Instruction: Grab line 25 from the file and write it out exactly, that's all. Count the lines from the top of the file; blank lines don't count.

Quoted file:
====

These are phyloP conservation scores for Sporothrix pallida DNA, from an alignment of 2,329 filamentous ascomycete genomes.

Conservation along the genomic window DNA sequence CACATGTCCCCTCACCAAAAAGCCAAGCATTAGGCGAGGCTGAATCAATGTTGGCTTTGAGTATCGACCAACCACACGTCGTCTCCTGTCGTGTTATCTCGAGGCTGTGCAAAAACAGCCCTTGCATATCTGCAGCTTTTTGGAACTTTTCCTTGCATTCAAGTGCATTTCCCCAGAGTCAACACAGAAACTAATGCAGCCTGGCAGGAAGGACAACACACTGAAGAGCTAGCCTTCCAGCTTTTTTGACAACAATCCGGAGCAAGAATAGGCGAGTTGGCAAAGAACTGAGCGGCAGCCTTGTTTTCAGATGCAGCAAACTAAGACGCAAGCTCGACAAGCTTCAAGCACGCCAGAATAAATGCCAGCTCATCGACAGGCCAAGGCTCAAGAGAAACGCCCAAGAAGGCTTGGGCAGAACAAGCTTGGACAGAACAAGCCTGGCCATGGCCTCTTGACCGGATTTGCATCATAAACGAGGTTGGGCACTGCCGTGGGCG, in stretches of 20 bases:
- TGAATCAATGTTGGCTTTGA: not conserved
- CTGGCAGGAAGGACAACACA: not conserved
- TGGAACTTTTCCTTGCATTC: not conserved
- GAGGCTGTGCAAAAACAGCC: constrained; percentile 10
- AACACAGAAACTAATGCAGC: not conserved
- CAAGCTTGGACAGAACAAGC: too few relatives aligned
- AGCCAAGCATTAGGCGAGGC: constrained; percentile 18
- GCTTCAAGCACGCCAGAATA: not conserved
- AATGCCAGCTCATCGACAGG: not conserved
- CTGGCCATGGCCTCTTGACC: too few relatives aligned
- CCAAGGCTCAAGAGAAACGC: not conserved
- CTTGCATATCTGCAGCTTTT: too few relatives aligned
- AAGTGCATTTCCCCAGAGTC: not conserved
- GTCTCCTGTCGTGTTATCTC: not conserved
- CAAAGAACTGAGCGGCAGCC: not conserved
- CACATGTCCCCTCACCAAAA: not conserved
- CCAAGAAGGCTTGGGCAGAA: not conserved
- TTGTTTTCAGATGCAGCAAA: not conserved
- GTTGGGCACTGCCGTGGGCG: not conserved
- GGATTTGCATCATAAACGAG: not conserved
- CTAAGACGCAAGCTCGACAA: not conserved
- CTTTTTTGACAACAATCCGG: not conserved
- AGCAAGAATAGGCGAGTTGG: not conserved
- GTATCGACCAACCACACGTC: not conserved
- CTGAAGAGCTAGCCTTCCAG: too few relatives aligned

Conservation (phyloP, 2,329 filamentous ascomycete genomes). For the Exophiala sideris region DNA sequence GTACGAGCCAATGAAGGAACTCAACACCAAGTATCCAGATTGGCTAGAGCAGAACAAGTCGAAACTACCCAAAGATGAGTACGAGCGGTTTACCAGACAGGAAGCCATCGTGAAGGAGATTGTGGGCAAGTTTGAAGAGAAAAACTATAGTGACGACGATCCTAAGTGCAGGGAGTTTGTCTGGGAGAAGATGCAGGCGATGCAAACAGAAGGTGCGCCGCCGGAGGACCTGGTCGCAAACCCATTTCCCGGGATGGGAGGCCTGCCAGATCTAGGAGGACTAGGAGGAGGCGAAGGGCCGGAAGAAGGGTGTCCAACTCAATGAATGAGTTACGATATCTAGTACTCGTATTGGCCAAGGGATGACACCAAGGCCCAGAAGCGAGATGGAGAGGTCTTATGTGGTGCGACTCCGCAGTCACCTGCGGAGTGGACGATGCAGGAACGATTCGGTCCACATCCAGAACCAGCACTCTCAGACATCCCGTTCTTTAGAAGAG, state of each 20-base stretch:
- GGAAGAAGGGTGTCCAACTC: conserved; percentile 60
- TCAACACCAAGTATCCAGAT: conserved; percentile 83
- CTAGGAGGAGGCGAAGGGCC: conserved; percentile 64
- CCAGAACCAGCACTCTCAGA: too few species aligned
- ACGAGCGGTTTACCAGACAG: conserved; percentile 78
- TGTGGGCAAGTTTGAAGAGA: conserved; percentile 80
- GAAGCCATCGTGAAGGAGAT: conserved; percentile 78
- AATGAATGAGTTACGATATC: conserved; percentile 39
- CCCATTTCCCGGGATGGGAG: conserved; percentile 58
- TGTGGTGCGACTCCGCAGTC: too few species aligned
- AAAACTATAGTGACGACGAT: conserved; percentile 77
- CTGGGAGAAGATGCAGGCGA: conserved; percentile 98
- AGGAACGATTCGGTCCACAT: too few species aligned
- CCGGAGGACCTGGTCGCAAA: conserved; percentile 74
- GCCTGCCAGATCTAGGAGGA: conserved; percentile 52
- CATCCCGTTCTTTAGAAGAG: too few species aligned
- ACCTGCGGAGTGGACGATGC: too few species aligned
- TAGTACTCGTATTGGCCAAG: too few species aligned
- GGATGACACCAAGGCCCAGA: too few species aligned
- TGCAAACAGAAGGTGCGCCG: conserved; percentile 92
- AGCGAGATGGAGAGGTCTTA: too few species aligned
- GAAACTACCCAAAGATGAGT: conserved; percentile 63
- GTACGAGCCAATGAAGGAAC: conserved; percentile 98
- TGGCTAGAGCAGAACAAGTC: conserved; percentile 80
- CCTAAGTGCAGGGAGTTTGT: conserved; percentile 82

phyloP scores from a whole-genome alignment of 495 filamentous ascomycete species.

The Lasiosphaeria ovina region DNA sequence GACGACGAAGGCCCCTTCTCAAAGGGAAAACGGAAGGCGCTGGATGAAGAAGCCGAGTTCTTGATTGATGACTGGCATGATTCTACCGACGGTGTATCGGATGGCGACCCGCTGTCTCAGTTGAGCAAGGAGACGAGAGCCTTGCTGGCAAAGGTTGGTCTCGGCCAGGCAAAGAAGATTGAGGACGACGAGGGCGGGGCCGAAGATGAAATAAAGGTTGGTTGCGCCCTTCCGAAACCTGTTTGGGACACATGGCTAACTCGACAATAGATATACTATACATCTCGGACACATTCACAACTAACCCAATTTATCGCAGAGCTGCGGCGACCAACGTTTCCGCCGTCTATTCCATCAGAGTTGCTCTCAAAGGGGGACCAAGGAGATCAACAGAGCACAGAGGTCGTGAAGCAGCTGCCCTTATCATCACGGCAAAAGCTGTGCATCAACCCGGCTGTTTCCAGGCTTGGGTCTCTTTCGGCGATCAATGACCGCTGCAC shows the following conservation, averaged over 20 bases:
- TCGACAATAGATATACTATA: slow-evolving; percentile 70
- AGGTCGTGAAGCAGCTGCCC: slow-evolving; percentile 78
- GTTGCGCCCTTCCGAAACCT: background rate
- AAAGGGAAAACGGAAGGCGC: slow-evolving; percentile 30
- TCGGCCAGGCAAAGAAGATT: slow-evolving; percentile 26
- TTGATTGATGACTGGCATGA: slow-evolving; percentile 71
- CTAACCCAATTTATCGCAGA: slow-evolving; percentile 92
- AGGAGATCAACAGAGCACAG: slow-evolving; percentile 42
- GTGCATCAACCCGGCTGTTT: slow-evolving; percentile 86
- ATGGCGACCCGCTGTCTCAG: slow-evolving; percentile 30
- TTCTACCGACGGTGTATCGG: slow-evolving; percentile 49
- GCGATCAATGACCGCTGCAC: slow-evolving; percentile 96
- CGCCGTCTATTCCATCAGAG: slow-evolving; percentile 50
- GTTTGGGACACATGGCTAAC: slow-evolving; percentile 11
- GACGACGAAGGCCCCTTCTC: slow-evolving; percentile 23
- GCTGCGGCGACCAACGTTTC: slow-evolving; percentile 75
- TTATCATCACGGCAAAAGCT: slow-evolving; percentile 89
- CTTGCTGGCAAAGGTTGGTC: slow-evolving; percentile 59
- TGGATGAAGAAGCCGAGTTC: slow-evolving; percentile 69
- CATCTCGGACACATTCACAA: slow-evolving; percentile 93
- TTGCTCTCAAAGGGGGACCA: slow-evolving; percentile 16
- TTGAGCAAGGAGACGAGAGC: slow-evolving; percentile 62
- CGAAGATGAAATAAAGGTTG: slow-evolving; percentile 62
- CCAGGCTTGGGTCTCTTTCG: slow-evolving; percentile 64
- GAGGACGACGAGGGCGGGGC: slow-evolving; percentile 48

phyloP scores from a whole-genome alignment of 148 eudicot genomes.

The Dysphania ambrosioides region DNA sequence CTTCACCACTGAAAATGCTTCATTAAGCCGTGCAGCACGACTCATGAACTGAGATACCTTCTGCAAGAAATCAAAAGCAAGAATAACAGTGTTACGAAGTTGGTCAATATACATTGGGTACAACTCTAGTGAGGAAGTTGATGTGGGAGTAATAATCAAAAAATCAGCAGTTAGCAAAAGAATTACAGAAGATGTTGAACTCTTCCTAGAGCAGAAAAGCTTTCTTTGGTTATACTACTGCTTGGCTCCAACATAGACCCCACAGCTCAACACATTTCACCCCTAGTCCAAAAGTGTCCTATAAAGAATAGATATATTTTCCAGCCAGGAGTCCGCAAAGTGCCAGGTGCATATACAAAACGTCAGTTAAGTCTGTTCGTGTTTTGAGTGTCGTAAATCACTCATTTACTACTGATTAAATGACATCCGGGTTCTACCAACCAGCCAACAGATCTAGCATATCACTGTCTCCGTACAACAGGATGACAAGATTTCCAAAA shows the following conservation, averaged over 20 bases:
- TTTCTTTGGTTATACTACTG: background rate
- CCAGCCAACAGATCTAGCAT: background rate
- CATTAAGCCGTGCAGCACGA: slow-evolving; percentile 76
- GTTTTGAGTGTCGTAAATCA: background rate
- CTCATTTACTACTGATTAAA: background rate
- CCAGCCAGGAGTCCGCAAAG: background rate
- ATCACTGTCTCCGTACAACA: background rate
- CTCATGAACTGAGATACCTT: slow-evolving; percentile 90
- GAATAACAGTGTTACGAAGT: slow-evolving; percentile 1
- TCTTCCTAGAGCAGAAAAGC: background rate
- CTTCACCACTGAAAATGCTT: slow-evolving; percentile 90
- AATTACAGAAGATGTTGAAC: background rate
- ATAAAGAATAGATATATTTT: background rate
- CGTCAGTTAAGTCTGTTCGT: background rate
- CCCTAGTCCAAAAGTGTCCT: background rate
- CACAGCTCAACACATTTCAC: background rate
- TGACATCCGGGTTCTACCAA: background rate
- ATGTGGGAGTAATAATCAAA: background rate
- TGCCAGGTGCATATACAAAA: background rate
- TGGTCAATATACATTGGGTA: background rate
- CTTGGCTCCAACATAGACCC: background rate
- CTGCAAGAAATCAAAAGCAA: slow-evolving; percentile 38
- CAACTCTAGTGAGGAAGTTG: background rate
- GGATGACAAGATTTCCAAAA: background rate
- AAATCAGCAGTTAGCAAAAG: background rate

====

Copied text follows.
- AGCAAGAATAGGCGAGTTGG: not conserved